Study: No Proof UK SRI Equity Funds Boost Performance

January 4, 2005 ( - UK money managers can certainly go the socially responsible equity fund investing (SRI) route if they want to please a client or to do "the right thing", but they shouldn't look for a performance boost in the process, according to a new research paper.

A recent paper prepared by Mercer Investment Consulting’s SRI research team in London examined the performance in SRI funds by a small selection of the pooled SRI funds offered to the UK institutional market by the larger SRI fund providers.

Researchers said they couldn’t find support for the notion that SRI equity investing is the route to healthier investment performance. “We believe that socially responsible investing in the UK remains something that trustees will adopt if they see it is the ‘right thing to do’ or because of a desire to bring pension investments more in line with the aims and ethos of the sponsoring company,” MercerIC researchers wrote. “There is still some way to go before SRI is regarded as a means to adding sustainable additional value to a pension fund’s investments.”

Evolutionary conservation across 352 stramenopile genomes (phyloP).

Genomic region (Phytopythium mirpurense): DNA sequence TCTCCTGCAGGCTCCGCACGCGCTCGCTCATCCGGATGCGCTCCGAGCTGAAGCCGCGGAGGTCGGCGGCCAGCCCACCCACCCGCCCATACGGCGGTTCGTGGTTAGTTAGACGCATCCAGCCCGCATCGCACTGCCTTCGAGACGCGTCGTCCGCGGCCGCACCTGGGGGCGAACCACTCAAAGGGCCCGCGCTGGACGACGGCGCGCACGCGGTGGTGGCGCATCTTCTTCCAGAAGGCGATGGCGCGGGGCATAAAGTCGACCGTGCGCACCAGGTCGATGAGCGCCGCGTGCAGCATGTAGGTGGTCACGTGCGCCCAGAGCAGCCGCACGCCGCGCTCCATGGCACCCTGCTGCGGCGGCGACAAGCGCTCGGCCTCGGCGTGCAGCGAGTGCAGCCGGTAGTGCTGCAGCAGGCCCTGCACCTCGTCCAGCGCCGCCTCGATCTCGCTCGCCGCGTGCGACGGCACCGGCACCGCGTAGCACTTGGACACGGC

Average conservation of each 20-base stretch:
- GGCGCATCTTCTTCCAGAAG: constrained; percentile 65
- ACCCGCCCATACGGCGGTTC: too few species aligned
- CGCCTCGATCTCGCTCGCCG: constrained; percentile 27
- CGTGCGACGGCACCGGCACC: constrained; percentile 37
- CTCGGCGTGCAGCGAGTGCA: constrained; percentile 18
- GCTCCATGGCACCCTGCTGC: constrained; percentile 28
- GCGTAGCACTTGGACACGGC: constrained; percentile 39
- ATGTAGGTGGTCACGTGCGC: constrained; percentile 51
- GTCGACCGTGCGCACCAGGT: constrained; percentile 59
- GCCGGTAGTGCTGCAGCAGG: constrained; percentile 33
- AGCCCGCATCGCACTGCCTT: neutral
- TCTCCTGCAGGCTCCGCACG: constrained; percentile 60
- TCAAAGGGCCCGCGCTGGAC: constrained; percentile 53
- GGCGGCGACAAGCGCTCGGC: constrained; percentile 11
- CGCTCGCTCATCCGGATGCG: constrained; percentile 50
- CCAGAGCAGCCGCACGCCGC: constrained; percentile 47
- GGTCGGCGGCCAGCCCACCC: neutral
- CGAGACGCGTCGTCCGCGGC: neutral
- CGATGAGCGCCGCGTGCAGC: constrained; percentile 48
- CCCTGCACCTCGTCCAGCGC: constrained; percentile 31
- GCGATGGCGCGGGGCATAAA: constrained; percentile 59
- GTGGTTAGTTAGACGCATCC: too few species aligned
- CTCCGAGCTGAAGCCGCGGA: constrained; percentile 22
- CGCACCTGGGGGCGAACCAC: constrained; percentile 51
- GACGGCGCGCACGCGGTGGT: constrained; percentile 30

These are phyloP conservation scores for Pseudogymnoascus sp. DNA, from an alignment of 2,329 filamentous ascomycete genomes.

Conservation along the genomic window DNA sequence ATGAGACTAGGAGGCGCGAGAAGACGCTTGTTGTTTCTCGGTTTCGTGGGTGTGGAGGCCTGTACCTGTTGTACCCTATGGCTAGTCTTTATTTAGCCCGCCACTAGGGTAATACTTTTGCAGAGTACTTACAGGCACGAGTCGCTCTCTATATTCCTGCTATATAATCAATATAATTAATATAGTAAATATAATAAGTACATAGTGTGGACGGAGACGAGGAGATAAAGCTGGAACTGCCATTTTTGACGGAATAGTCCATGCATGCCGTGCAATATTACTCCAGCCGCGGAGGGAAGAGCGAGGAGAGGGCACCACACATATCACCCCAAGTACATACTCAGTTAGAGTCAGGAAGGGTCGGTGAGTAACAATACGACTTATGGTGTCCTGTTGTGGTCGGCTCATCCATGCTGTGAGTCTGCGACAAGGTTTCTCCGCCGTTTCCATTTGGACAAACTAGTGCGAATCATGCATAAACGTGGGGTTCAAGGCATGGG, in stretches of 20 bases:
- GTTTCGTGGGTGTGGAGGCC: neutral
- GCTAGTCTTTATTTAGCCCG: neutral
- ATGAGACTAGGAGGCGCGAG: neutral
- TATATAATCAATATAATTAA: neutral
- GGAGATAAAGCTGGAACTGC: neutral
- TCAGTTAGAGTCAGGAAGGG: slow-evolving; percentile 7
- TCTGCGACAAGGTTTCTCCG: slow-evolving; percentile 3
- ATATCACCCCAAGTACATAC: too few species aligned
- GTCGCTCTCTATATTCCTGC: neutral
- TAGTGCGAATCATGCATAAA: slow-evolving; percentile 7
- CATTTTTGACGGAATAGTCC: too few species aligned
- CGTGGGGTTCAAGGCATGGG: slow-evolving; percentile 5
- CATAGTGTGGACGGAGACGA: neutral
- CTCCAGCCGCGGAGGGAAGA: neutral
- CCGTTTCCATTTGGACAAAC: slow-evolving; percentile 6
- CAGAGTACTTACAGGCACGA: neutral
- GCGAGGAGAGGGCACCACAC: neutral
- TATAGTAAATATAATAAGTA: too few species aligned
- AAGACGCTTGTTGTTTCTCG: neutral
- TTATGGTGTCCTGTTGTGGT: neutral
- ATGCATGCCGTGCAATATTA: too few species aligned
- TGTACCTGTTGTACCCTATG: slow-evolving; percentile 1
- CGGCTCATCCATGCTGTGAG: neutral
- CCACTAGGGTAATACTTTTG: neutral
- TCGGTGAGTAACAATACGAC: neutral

Given current market conditions, plus the fact that most pooled funds have some negative screening criteria, the skill of the fund manager probably carries even more weight for SRI funds than for mainstream investments, MercerIC said.

Many SRI managers argue that the companies in which they invest have sustainable business practices, and are most likely to perform well over the long term. Increasingly, the SRI community is looking to active engagement (where investors try use their influence as shareholders to change companies, their practices and behavior) as a way to improve standards, both with regard to social responsibility and in terms of shareholder value, MercerIC said.

Many mainstream fund managers now try to go halfway by incorporating SRI-related considerations into their standard investment process – either by subscribing to a SRI research provider or by appointing an SRI specialist.

“In this way, ” MercerIC asserted, “these managers hope to take advantage of the benefits of investing in sustainable companies, without having to be party to the restrictions that limit the scope of investment for managers; or having to provide the financial backing required to set up a dedicated ethical team. Mercer believes that the value added of this type of work, in terms of bottom line performance, will be very hard to quantify until some form of industry standard/engagement benchmark is in place.”

A summary of the research is  here .